April 21, 2022 · 2 comments · Categories: Stories

This is the fifth story in a series. Click here to read all parts from the beginning.

I wouldn’t have thought the sky could get any darker and gloomier above the dirt road that was, apparently, Main Street in downtown Dragonopolis. I was wrong, of course. Maybe not literally wrong, but everything around me looked darker through the visor of my fire suit than it had upon my arrival.

Now that I wasn’t running for my life or hurrying to get my fire suit in place before any dragons could swoop down and roast me, I had time to look more closely at my surroundings. They didn’t seem to offer much in the way of escape routes, unfortunately. Behind me was the lake or bay I’d come from, with its hungry sea serpents. Sheer cliffs full of dragon caves rose up on both sides of the road, which led only to a tunnel entering the mountain. Light gleamed faintly from deep within the tunnel as it curved to the left.

Photo of a tunnel entrance on a dirt road.

(Creative Commons image via flickr)

Other than the tunnel, nothing else broke the stark expanse of the cliffs at ground level. Well, unless I wanted to count a few dragon dens barely low enough to be reached by a climber more intrepid than myself. As a professional dragon-control specialist, I had climbed up to a nest on occasion to retrieve hatchlings after capturing their mother, but it hadn’t been my idea of fun.

A wisp of smoke curled up from the nearest of the low caves, off to my right. I heard a scrabbling of little paws, and then a fledgling dragon emerged from the den, eyeing me with curiosity. Spreading golden wings, it glided down to the road, only a few steps from me.

The fledgling wasn’t a threat—its head didn’t quite reach my knees. I was a lot more concerned about avoiding a close encounter with its mother, who surely had to be nearby. No more smoke came from the den, so perhaps she had gone in search of food.

Beating wings and a screech from behind me confirmed that guess. Mama Dragon, gripping an ugly snout-faced fish in her talons, went into a steep dive. I took a quick step toward the far edge of the road as she landed with a thud and a cloud of dust, halfway between me and Junior. Then she hissed at me, almost like a goose protecting a gosling—not that a goose would’ve breathed fire or been the size of a large cow. I was lucky she hadn’t decided to squash me.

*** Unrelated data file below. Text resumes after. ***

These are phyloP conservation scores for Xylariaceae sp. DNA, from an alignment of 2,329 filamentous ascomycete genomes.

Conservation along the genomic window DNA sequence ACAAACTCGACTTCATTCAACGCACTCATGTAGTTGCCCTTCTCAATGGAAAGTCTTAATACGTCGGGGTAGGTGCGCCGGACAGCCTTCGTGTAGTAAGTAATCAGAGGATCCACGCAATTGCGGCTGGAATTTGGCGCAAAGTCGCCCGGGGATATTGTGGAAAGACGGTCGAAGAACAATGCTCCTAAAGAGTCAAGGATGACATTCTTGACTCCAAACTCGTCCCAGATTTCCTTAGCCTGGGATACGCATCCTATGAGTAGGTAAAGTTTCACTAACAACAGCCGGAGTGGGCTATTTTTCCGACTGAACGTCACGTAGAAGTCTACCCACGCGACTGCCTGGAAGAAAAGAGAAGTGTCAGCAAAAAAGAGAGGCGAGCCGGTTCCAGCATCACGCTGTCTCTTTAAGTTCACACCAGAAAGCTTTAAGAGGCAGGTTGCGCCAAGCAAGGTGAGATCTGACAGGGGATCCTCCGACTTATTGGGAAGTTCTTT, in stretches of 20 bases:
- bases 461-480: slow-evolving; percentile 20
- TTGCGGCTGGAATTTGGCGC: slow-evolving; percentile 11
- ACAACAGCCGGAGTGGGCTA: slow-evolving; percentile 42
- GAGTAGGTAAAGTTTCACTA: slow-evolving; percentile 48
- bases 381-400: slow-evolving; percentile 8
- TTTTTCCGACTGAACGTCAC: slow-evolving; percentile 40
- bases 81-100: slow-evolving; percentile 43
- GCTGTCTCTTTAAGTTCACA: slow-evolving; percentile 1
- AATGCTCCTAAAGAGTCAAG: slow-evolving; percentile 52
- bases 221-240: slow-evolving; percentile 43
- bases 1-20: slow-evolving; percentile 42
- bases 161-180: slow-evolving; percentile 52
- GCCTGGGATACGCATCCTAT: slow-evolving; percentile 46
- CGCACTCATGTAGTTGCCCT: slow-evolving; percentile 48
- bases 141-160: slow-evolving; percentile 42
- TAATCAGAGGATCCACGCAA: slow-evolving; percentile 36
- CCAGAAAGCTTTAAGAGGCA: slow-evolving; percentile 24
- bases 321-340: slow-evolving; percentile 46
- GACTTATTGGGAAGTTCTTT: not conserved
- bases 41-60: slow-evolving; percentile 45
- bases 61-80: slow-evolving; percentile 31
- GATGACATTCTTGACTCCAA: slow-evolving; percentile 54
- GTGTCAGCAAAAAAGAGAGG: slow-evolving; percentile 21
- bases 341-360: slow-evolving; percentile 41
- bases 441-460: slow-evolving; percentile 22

I kept on walking toward the tunnel, slowly enough that I wouldn’t look like fleeing prey, and without taking my eyes off Mama. She watched me just as closely for a minute or so before turning to chatter angrily at her offspring. I was pretty sure this couldn’t be anything but a lecture on staying away from strangers.

After a few more steps, I started breathing a little easier. Mama and Junior went back into their den to chow down on the fish. The tunnel was closer now, and there was enough illumination to show me that no dragons lurked inside the entrance. Of course, there was no way of knowing what else might be in there, but I reminded myself that I didn’t exactly have a long list of choices.

Especially when I heard more wings beating above me. Dragons came out of their caves on both sides of the canyon, all of them flying in my direction. Turning around, I took a quick count—at least two dozen of them. Bad odds if they chose to attack; my fire suit wouldn’t last long against their sharp teeth and talons.

Staring up at the nearest dragon, I hissed as loudly as I could, trying to imitate the sound of a protective nesting mother. The dragon didn’t turn away, but it landed on the dirt road—followed by the others—and paused for a few seconds before advancing slowly toward me.

I hissed some more, bringing the dragons to a standstill again, and backed a few paces toward the tunnel. That went on for several minutes—hissing and backing, hissing and backing—until the rocky walls of the tunnel’s entrance rose around me. A quick glance over my shoulder revealed that the tunnel appeared to be empty of life.

An icy wind blew toward me along the tunnel. I backed up a few more steps, until it became clear that the dragons weren’t following, and proceeded to walk normally around the bend. The tunnel ended in an ordinary-looking door with a round metal knob. Or rather, the door would’ve been ordinary if it hadn’t been about three times the size of a human-built door. It obviously hadn’t been built by dragons either, given the fact that they didn’t have hands with opposable thumbs. Sunlight—but no warmth—came from a window set into the top of the door, which was far above my head.

I reached up and put both of my hands on the knob. It turned easily, and the door swung outward to reveal a very different landscape.

2 Comments

  1. HI Meg! I am going to have to get caught up on this series. It intrigues me.

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